Monday, July 7, 2008

They Didn't Teach This in College

I've been out of college for over a year now and I still can't believe how hard it is. I knew that it wouldn't be easy, but I thought it would be easier than it is. My friends and I have been reading a book called It's a Wonderful Lie: 26 Truths About Life in Your Twenties and it hasn't helped me quite as much as I would have hoped. The book is broken down into five "lies" and within each lie there are several short essays from a variety of writers relating the hardships of their twenties to the reader. Most of the stories are well-written and funny; I enjoy reading them. But to say the book has truly helped me, would be another lie.

The lies dealt with in the book are as follows:
  1. I'll have an amazing apartment and love my job

  2. I'll have everything I need to live the life I've always wanted

  3. I'll know myself--and what I want

  4. I'll have satisfying relationships, great sex, and fabulous friends

  5. I'll be where I'm supposed to be, doing what I'm meant to be doing

I can't say as I ever believed in any of those. I'm not saying I haven't dreamt about a cute place to live (I watched Friends for God's sake, and how cute was that apartment?!) or an awesome job (preferably one that views jeans as acceptable workplace attire) but I never thought I would have it all handed to me along with my diploma. I will say that if I haven't moderately achieved even one of these things by the time I'm 30, I'm going to be pouring a lot more money into therapy.

When I was little, I remember my mom always insisting that I go to college. "It will be easier to get a job with a college degree," she would say. And she was right, almost any job requires a college degree. However, it appears that every other mother in the nation was reciting this speech to their children because in 2008, college degrees seem to be a dime a dozen. In 2008, a college degree is the bare minimum needed to secure a position as the assistant to the secretary's secretary. If you're wanting a title with a little more prestige, you need a college degree (preferably a master's) and experience.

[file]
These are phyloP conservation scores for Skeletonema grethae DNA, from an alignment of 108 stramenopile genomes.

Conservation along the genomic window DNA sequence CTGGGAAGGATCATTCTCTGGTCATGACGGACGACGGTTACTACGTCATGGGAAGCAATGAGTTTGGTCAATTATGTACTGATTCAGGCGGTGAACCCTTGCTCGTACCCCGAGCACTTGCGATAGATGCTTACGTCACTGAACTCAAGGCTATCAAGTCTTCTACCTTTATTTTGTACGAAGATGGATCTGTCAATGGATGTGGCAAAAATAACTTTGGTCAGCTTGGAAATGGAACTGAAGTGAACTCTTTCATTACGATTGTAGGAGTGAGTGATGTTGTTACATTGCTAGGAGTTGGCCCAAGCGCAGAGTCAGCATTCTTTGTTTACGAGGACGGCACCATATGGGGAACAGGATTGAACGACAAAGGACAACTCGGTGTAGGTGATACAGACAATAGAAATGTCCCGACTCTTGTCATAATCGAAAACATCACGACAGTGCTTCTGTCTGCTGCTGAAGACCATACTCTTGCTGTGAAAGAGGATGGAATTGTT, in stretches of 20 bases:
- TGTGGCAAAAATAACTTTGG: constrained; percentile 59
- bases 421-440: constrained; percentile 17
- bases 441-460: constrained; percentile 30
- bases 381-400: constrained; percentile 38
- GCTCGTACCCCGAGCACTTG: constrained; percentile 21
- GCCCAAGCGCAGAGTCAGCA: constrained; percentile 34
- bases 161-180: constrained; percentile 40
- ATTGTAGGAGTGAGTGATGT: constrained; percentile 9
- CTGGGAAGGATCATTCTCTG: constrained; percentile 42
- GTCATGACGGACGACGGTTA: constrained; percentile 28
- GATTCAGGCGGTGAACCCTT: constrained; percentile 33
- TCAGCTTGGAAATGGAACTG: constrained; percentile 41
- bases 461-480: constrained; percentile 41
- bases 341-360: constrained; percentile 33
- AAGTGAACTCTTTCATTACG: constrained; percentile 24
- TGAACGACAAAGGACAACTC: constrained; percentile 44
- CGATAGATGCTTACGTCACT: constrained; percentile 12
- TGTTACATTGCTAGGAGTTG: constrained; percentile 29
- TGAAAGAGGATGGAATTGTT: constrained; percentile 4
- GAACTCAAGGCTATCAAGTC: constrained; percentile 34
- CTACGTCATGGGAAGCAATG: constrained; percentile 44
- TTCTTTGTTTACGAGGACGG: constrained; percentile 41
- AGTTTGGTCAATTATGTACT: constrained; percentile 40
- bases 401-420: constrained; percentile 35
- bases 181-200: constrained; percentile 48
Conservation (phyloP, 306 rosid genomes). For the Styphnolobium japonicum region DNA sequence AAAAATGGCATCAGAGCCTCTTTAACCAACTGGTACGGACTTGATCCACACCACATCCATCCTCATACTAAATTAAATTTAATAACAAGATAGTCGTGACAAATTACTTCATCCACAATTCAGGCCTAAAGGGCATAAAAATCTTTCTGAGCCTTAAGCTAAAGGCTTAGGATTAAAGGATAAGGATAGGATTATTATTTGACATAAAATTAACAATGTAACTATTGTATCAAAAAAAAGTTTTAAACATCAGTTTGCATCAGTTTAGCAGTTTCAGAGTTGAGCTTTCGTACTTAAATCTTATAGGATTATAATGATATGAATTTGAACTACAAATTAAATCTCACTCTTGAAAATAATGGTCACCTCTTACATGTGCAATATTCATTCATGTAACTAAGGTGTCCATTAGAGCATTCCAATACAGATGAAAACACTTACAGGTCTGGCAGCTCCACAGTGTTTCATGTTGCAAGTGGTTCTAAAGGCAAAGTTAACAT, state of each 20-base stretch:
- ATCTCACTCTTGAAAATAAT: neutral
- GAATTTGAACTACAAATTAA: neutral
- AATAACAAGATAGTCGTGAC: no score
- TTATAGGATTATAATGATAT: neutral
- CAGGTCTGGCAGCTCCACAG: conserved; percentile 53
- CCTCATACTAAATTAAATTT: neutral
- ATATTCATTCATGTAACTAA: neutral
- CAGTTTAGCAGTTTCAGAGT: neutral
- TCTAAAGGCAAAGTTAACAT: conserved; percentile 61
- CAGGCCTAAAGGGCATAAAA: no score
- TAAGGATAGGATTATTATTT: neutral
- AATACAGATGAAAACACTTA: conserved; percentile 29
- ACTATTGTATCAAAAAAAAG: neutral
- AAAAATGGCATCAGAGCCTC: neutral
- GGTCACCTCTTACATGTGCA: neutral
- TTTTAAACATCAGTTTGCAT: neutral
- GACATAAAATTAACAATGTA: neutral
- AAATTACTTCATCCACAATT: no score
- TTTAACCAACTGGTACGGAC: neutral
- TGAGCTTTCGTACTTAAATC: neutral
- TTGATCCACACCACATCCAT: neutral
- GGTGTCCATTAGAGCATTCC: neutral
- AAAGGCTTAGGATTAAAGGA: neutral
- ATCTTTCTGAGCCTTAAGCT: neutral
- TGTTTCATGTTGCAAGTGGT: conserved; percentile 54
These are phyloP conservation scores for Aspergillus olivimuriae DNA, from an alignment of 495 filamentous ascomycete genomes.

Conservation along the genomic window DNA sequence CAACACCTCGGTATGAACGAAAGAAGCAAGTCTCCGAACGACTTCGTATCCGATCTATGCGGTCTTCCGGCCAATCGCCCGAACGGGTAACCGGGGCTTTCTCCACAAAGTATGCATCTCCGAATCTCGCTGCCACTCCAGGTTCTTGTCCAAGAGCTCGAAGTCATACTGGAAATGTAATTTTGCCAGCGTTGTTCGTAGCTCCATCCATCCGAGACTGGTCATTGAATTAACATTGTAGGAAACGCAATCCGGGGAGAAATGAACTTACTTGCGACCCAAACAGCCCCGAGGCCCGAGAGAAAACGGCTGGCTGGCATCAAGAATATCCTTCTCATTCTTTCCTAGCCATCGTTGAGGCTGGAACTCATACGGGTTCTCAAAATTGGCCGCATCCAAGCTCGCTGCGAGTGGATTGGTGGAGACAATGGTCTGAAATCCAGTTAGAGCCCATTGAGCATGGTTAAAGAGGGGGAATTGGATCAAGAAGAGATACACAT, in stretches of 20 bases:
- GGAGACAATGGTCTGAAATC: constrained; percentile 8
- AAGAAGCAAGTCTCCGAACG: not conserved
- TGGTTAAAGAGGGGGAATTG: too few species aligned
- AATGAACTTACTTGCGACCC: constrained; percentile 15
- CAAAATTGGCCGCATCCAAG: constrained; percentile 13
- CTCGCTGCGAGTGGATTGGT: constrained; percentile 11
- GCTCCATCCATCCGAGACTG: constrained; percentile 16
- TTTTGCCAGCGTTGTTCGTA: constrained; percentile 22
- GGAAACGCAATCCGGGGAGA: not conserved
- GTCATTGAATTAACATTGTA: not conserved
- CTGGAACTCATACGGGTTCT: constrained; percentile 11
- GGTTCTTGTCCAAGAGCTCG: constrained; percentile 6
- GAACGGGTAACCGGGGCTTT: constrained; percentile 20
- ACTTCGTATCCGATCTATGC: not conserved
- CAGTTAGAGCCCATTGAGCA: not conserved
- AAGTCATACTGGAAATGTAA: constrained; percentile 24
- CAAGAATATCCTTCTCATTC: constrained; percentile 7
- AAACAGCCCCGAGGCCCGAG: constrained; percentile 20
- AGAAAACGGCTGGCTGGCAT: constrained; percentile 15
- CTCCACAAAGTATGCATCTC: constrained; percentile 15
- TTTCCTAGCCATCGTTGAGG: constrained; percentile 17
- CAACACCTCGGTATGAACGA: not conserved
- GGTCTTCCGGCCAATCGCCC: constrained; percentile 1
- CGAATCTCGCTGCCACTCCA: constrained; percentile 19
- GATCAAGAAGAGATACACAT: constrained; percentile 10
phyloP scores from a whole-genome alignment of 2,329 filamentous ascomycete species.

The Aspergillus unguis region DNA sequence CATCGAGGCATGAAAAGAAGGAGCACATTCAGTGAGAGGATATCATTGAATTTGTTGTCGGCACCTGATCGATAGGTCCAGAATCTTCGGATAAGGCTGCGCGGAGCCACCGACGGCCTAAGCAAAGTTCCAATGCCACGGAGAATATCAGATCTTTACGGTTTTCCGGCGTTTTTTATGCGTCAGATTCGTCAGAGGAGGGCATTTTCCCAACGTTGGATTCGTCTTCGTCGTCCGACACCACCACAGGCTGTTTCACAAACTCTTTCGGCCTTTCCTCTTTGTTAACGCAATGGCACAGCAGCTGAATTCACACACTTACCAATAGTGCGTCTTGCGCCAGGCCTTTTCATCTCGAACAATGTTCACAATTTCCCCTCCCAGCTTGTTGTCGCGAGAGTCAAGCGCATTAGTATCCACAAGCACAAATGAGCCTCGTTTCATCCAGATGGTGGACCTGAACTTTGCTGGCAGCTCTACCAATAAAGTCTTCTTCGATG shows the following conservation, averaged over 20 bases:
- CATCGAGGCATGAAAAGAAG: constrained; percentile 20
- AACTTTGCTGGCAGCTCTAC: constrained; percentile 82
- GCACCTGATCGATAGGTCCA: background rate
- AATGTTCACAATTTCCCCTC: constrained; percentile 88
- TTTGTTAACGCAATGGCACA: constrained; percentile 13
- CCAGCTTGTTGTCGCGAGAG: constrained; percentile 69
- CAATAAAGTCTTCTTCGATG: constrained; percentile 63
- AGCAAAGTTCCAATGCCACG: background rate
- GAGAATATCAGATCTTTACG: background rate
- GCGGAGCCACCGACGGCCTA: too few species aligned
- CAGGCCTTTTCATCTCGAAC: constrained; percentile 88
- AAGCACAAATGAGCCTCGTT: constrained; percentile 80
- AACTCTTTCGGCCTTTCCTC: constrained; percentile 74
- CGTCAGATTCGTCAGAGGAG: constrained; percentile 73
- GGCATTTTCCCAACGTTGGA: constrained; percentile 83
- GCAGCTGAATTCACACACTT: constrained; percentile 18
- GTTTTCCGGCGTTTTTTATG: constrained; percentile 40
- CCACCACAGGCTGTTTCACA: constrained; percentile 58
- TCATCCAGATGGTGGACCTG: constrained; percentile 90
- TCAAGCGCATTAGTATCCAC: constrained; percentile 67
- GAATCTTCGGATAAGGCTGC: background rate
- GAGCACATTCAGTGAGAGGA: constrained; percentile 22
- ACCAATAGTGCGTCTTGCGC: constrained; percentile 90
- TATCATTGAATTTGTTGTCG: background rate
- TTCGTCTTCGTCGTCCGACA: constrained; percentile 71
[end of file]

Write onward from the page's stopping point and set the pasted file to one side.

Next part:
Experience is very big these days. I read ads for entry level jobs requiring a minimum 5 years of experience. I don't really consider that to be an "entry level" position, do you? I entered the workforce, armed with my college degree, only to learn that I have no experience. "How do I get experience?" I asked myself. And then it came to me: a job! A job will give me experience. I've figured it out: you need experience to get a job, and you need a job to get experience. It's a vicious and cruel catch-22 and I have no idea how to escape it.

The part I find hilarious is that my standards are not that high. In fact, I'd say that I've set the bar fairly low for happiness at this stage in my life. It all comes down to semantics: I'm not looking for the job or the apartment--I'm looking for a job or an apartment. Is that asking too much, universe? I don't think so.

Bottom line: I'm tired of feeling like life is passing me by, and I wish I knew how to fix that.

1 comment:

Michael Burchett said...

good to be reading something from Erin Black again, I haven't since Georgetown.

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